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dir Brett Ratner
scr Ted Griffin, Jeff Nathanson
prd Brian Grazer, Eddie Murphy
with Ben Stiller, Matthew Broderick, Eddie Murphy, Casey Affleck, Tea Leoni, Gabourey Sidibe, Michael Peña, Alan Alda, Nina Arianda, Judd Hirsch, Marcia Jean Kurtz, Juan Carlos Hernandez
release UK 2.Nov.11, US 4.Nov.11
11/US Universal 1h44
Motley crew: Stiller, Broderick, Peña, Affleck and Murphy
|R E V I E W B Y R I C H C L I N E|
With a high concept and a lazy script, there isn't much to this caper comedy at all. But it does have a few solid laughs scattered here and there, mostly in random one-liners that make up for the lacklustre plotting and strained slapstick.
After billionaire Arthur Shaw (Alda) is sent to prison for fraud, the manager of his insanely posh Manhattan apartment building, Josh (Stiller), is furious that his staff's pensions have been lost. So he teams up with his employees (concierge Affleck, chef Sidibe and lift operator Peña), a disgruntled ex-tenant (Broderick) and a local crook (Murphy) to steal back what they're owed. But they have to be careful, because an FBI agent (Leoni) is poking around Arthur's penthouse. And then there's the question of where all of those stolen millions are hidden.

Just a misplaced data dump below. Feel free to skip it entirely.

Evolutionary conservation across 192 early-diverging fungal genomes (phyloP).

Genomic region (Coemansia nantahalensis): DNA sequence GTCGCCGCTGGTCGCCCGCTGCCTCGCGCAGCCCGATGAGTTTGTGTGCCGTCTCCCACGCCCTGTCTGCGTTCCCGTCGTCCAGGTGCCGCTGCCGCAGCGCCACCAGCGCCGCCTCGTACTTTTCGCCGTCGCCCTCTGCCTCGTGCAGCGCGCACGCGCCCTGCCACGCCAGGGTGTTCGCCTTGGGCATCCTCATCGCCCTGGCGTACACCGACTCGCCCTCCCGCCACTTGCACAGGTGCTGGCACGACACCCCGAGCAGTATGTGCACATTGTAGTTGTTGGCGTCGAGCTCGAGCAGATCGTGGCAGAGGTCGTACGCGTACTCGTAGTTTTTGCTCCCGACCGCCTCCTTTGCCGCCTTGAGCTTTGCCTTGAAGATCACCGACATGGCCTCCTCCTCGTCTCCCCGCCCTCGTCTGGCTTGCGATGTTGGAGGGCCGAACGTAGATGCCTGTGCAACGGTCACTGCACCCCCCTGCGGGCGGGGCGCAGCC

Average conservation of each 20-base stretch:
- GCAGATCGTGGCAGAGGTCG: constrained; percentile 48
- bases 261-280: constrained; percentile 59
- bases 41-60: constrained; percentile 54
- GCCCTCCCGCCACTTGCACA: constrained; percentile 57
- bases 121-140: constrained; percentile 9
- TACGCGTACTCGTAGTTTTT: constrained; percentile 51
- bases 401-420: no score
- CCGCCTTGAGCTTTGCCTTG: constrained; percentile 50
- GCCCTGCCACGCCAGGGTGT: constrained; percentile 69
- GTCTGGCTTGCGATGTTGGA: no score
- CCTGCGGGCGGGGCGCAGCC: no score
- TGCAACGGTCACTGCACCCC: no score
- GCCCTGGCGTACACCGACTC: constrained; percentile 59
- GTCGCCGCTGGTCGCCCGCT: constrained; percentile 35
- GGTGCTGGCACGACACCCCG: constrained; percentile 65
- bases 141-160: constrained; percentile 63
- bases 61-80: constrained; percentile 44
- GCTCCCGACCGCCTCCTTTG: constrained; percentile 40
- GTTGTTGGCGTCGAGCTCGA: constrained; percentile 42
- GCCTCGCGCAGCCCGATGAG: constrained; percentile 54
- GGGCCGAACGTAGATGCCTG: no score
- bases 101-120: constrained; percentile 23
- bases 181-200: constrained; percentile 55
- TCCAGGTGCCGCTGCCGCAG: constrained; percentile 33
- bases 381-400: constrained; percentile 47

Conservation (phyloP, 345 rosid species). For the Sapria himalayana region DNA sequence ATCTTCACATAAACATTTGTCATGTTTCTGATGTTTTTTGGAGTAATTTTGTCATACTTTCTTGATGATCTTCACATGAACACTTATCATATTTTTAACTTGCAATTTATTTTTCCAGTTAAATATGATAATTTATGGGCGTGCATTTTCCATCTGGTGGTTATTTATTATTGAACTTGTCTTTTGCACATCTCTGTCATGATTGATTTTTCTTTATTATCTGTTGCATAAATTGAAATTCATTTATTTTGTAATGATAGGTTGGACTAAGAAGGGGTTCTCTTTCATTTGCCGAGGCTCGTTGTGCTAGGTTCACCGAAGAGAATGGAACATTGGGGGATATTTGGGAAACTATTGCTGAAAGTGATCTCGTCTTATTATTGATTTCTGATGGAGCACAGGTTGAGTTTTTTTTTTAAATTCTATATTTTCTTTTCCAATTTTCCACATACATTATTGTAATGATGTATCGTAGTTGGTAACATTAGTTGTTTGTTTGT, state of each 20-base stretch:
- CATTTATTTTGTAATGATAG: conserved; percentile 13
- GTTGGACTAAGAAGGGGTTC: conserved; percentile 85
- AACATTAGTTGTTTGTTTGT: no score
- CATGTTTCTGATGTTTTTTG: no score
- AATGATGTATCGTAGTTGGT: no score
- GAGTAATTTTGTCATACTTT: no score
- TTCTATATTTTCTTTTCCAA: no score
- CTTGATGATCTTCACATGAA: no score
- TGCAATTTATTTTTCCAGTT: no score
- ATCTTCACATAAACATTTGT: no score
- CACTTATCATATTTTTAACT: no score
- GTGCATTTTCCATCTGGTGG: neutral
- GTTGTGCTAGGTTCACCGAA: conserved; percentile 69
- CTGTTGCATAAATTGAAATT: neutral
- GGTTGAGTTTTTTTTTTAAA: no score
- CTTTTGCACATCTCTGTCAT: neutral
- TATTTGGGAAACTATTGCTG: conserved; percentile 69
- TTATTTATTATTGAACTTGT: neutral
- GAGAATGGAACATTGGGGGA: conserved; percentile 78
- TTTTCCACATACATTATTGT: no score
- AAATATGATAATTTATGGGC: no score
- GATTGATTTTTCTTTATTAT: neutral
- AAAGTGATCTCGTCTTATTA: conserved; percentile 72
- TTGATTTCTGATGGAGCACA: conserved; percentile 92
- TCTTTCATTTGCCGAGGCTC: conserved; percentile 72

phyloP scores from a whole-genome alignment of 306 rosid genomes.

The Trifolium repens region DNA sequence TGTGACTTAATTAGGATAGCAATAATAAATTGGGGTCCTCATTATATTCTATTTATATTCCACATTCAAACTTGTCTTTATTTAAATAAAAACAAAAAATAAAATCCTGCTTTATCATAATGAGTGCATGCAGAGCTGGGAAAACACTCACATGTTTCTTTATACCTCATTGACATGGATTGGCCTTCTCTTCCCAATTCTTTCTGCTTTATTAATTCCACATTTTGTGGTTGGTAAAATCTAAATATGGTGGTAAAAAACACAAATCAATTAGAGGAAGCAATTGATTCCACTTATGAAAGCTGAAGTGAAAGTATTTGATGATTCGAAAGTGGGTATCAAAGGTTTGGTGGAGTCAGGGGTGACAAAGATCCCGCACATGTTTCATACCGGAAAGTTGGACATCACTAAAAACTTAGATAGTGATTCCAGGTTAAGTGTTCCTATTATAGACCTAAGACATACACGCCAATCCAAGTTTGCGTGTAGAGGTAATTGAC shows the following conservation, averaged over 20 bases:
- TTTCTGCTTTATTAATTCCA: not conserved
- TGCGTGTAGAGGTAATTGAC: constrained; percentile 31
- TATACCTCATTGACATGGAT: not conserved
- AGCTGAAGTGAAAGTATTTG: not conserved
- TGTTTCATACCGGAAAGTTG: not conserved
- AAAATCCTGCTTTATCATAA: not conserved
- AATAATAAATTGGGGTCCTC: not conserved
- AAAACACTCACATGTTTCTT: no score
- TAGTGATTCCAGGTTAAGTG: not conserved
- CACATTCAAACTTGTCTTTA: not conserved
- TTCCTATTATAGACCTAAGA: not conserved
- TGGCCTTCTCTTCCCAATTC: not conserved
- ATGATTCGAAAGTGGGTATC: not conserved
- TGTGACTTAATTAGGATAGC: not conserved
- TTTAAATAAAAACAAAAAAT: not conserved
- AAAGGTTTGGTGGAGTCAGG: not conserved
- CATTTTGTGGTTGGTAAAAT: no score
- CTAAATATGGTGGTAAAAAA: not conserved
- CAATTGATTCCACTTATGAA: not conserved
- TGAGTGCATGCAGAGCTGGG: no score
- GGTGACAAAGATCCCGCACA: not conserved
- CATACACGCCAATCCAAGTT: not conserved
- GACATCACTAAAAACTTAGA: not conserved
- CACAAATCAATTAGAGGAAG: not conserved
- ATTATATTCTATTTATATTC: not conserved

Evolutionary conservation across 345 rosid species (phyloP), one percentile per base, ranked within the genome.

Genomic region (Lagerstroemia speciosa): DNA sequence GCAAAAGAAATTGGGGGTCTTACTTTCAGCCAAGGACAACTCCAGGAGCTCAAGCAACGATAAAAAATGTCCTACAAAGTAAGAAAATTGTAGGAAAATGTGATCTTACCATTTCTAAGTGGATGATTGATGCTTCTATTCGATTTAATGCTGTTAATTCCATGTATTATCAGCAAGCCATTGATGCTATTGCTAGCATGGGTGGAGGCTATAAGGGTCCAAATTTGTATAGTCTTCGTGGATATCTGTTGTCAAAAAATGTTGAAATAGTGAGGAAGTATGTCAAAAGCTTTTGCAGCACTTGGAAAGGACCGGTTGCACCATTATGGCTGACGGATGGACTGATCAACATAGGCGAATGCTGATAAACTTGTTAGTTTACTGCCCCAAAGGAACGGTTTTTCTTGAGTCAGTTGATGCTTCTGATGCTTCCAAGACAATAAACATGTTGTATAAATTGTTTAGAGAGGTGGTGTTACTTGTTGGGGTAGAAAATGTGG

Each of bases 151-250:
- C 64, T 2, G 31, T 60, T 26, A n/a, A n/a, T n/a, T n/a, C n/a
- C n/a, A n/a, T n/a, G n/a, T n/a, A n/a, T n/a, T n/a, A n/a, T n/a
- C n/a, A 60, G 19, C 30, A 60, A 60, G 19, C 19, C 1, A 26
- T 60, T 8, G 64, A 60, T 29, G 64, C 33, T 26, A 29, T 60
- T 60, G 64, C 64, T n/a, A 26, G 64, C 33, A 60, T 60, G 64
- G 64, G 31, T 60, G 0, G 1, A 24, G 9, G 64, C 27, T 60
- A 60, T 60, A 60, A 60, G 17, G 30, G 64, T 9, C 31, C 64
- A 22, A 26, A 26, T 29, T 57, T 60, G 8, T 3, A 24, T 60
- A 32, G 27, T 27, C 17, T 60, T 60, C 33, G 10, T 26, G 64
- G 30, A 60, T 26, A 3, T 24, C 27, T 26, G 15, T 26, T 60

The film has a lively, snappy tone that's never quite as funny as it thinks it is. While there are some hilarious verbal gags along the way, most of the script features lazy expository dialog, half-baked relationships and corny characterisation. Honestly, they couldn't even be bothered to name the tower, let alone the film. Despite this strong cast, there isn't a single memorable character. And Leoni is possibly the only one who emerges at the end with any dignity, simply because she doesn't join in on everyone else's desperate attempts to be amusing.
And the sloppiness doesn't end there. The only two black characters in the film are, of course, criminal masterminds. An innuendo-filled romantic subplot never gets off the ground, as it were. The most colourful thing about the slapsticky heist is that it takes place during New York's over-the-top Thanksgiving Day Parade, even though it's only used to cause traffic problems. And the huge caper itself is so implausible that it makes a Road Runner cartoon look grounded in the laws of physics.
But then, this is essentially a Road Runner-style cartoonish romp, and it's clearly not meant to be taken seriously on any level. At least the actors find ways to inject some genuinely funny moments into Ratner's oddly strained and clunky direction. But you never quite get over the sense that this was originally a rejected script for Ocean's Fourteen.
|R E A D E R R E V I E W S|
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© 2011 by Rich Cline, Shadows on the Wall|
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